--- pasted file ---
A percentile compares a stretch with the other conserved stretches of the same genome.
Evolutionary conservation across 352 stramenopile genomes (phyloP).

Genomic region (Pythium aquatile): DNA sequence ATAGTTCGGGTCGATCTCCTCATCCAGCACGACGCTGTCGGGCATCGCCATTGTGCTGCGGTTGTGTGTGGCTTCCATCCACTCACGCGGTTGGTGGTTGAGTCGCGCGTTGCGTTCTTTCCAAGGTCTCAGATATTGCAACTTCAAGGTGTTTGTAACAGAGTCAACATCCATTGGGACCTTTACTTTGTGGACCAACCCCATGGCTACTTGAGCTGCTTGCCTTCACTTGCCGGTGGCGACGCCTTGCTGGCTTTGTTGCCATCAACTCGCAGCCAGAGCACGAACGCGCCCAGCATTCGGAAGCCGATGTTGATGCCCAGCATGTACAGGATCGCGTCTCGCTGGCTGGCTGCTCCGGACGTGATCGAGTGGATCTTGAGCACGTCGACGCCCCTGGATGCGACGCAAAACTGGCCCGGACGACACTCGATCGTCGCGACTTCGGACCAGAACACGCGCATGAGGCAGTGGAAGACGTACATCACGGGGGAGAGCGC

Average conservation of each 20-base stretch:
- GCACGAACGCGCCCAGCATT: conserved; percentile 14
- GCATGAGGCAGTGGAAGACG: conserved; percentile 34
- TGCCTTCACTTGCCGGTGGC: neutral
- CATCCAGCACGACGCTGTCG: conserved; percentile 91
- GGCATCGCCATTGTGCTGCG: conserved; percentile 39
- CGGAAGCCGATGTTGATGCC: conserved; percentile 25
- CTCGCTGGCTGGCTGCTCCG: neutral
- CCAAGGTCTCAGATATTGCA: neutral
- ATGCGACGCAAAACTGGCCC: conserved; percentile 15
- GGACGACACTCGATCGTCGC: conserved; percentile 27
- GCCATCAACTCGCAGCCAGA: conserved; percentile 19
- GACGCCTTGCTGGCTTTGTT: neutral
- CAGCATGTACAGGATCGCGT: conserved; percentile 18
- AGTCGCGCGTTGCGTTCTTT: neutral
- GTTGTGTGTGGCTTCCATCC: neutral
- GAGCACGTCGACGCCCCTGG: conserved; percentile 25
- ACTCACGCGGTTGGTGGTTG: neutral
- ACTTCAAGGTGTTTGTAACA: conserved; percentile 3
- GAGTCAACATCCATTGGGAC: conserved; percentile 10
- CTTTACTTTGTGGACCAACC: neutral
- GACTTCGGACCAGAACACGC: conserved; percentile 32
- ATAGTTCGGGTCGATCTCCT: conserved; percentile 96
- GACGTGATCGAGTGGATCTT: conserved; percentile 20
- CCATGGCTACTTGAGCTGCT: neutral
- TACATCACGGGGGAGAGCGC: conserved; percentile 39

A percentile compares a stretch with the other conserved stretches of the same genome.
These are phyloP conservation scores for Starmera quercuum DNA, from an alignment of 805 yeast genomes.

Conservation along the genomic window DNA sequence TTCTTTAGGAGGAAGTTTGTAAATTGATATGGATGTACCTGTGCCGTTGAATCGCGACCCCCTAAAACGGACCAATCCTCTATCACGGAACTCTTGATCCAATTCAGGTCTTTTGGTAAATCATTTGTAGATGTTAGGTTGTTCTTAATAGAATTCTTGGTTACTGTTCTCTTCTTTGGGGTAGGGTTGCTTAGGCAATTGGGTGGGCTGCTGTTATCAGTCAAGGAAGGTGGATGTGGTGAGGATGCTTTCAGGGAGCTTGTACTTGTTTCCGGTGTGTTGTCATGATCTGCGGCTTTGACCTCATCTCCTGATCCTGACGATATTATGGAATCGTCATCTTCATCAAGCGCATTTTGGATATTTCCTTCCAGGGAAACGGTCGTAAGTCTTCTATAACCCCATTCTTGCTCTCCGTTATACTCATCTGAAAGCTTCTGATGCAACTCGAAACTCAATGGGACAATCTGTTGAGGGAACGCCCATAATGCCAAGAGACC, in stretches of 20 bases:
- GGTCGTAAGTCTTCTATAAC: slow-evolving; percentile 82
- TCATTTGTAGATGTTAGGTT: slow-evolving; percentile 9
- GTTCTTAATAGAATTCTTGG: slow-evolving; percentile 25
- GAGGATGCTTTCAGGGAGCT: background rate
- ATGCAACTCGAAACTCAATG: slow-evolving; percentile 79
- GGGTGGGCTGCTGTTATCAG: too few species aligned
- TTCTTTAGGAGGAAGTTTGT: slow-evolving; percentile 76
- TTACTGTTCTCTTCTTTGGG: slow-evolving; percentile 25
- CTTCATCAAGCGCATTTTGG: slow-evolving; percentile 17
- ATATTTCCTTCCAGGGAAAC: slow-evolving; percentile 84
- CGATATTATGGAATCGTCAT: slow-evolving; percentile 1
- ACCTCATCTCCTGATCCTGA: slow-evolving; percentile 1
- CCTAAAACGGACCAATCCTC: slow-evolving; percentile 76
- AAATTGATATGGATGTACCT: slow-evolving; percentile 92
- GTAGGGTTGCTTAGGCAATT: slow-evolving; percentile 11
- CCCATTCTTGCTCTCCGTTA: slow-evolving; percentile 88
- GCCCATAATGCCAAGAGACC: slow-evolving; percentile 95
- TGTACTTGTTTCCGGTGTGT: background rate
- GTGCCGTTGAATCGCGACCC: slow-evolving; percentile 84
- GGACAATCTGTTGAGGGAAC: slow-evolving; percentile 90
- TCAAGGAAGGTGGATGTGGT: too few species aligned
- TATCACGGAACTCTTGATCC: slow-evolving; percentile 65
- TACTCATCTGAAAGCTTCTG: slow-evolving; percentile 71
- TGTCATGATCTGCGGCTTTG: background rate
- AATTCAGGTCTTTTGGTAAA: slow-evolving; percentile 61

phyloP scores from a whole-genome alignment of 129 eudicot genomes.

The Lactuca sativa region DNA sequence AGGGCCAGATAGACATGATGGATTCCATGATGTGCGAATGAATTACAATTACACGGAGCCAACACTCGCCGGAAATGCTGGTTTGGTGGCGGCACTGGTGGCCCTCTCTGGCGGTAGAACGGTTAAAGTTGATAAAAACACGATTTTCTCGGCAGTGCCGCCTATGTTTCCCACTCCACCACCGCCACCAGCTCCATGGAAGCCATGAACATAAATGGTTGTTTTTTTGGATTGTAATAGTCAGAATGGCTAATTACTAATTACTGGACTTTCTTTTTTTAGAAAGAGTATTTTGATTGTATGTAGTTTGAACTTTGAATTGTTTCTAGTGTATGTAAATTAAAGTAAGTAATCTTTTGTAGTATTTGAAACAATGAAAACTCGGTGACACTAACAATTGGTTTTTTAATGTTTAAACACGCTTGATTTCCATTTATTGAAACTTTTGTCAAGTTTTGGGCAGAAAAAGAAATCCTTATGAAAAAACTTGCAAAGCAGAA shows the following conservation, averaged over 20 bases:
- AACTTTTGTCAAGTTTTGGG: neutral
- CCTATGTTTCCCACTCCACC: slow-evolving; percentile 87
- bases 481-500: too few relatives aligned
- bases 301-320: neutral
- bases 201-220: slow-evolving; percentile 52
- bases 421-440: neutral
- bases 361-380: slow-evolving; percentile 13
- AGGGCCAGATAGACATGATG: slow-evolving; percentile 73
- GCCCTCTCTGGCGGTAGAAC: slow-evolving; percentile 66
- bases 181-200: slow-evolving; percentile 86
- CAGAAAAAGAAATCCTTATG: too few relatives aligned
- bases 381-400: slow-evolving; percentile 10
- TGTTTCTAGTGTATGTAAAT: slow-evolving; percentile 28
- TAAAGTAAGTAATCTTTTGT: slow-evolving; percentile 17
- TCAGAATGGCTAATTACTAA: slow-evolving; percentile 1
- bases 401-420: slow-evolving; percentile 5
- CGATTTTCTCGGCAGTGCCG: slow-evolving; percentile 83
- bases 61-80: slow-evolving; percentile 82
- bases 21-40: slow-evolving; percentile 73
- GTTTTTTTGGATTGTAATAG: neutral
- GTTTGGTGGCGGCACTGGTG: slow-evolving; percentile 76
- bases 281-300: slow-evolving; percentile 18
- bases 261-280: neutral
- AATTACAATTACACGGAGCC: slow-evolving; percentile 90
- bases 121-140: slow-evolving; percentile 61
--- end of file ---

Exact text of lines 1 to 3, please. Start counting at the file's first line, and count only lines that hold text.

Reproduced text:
A percentile compares a stretch with the other conserved stretches of the same genome.
Evolutionary conservation across 352 stramenopile genomes (phyloP).

Genomic region (Pythium aquatile): DNA sequence ATAGTTCGGGTCGATCTCCTCATCCAGCACGACGCTGTCGGGCATCGCCATTGTGCTGCGGTTGTGTGTGGCTTCCATCCACTCACGCGGTTGGTGGTTGAGTCGCGCGTTGCGTTCTTTCCAAGGTCTCAGATATTGCAACTTCAAGGTGTTTGTAACAGAGTCAACATCCATTGGGACCTTTACTTTGTGGACCAACCCCATGGCTACTTGAGCTGCTTGCCTTCACTTGCCGGTGGCGACGCCTTGCTGGCTTTGTTGCCATCAACTCGCAGCCAGAGCACGAACGCGCCCAGCATTCGGAAGCCGATGTTGATGCCCAGCATGTACAGGATCGCGTCTCGCTGGCTGGCTGCTCCGGACGTGATCGAGTGGATCTTGAGCACGTCGACGCCCCTGGATGCGACGCAAAACTGGCCCGGACGACACTCGATCGTCGCGACTTCGGACCAGAACACGCGCATGAGGCAGTGGAAGACGTACATCACGGGGGAGAGCGC